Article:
• Quick blurb: Newly divorced schoolmarm finds refuge teaching at remote army fort.
  • Quick review: Great setting and perfect pacing, but the angst needed a bit more balance.
  • Grade: B+

“I can’t tell you how nice it was to open my front door and take a whiff of someone cares.”

Nobody does historical military romance better than Carla Kelly. She has an exquisite knack for world-building that has me THERE every single time, and this book was no exception. The only thing that knocked it down to a B was the uneven angst balance — it was all on the heroine, with the stalwart hero basically standing around waiting to display his stalwartiness. Continue reading

The Duchess War and A Kiss for Midwinter by Courtney Milan

The Duchess War

The Duchess War by Courtney Milan

  • Title: The Duchess War
  • Author:  Courtney Milan
  • Series: Brothers Sinister, Book 1
  • Genre(s): Historical (Victorian)
  • Publisher: Self-Published, December 2012
  • Source: Amazon ($3.99 ebook)
  • Length: ??? pages (5068 Kindle locations)
  • Trope(s): Tragic Past, Parental Issues, In Disguise, Virgin Hero, Smartass Heroine, Blundering Hero
  • Quick blurb: Progressive but guilt-ridden duke brings unwanted attention to heroine who’s desperate to remain an overlooked wallflower.
  • Quick review: A lot I really liked and a few things that just didn’t work.
  • Grade: B-

Favorite quotes:

  1. “I’m winning,” he announced. “You can’t bore me into a surrender.”
  2. “Don’t tell me to look up. Don’t ask me to want. If I do, I’ll never survive.”
  3. “I’ve always found that the quickest way to make someone relent in his foolish edicts is to take every command literally and to perform it with flagrant obedience.”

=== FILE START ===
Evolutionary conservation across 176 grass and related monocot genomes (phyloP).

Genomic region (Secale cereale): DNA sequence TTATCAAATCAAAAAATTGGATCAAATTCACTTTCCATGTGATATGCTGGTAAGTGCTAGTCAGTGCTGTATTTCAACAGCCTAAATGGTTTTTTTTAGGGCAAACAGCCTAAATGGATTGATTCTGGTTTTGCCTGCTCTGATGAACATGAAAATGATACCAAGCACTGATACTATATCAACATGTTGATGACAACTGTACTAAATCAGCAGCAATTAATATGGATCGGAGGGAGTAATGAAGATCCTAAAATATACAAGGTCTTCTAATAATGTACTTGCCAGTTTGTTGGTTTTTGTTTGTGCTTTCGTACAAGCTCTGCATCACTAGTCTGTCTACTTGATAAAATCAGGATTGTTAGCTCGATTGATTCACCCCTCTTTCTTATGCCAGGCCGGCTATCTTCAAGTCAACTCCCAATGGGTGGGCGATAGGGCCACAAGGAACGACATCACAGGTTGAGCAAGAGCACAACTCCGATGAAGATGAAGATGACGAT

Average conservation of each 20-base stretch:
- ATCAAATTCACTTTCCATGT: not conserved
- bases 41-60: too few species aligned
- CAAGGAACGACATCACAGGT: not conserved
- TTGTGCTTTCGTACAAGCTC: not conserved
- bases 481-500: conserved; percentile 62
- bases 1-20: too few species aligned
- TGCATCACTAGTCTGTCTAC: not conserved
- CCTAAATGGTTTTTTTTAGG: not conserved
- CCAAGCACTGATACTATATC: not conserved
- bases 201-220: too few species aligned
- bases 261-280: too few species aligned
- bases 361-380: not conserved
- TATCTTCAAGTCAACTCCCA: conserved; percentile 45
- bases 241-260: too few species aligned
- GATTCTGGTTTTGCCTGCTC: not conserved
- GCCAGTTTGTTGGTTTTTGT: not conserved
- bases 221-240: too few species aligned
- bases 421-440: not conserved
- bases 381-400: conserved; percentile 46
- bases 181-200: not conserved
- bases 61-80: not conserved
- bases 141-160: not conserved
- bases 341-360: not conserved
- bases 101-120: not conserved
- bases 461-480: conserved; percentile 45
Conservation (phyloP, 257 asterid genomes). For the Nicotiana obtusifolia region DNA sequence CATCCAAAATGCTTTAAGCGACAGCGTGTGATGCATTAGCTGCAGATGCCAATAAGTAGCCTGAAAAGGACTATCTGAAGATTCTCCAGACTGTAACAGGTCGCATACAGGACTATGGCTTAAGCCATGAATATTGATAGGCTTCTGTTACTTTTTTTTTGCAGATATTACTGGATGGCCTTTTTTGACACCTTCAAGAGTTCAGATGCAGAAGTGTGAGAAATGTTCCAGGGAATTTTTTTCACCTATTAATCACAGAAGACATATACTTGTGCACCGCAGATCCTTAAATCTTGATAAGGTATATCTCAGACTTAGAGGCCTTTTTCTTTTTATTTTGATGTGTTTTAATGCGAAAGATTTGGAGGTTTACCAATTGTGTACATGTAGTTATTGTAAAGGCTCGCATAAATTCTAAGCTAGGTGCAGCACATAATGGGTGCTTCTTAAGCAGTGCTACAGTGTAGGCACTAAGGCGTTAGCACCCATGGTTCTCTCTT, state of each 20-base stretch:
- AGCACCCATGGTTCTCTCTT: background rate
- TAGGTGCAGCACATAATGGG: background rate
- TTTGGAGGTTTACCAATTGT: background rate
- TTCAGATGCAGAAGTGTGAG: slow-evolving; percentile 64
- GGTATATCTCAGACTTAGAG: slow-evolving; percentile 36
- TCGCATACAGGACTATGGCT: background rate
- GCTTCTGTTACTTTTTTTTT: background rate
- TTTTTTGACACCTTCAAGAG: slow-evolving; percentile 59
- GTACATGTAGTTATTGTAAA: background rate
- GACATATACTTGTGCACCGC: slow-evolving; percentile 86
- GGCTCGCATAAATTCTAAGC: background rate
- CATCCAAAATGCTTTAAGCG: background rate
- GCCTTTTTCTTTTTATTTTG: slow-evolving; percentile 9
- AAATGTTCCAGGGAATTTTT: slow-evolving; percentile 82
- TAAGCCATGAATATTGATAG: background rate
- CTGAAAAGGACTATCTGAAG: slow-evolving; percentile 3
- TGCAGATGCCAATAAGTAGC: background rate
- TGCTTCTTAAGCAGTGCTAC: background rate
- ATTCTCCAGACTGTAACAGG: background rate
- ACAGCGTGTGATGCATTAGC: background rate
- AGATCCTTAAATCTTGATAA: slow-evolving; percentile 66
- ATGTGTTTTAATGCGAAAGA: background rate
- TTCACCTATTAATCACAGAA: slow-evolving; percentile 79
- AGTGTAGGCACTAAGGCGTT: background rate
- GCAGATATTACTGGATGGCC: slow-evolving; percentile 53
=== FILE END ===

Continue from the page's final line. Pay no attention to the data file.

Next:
4. “A paste emergency!” she huffed. “A paste assault, that’s what we had.”
  5. It wasn’t fair that he could rob her heart of anger and her lungs of air with just one word.
  6. “The male of the human species has a fundamental flaw. At the moment when we most want to say something clever and impressive, all the blood rushes from our brains.”
  7. His voice was rough when he spoke again. “So beat me to flinders,” he said. “Win. Overmatch me, Minnie. And when we’re alone…” His fingers touched her chin lightly. “When we’re alone,” he whispered, “look up.”
  8. She was a shard of stained glass, casting colors about the room, and yet capable of slicing everything she touched.
  9. “No,” Minnie said bitterly. “I earned this, fair and square.” Well, maybe it hadn’t been fair. And maybe it hadn’t been precisely square. Still, she’d earned it legally. Legally and…rectangularly. That would have to do.
  10. It was messy and slippery and wrong, and it felt so, so damned right.

Stuff I liked:

  1. Heroine named Minerva. I am a complete sucker for this.
  2. Hero who’s an anti-Duke.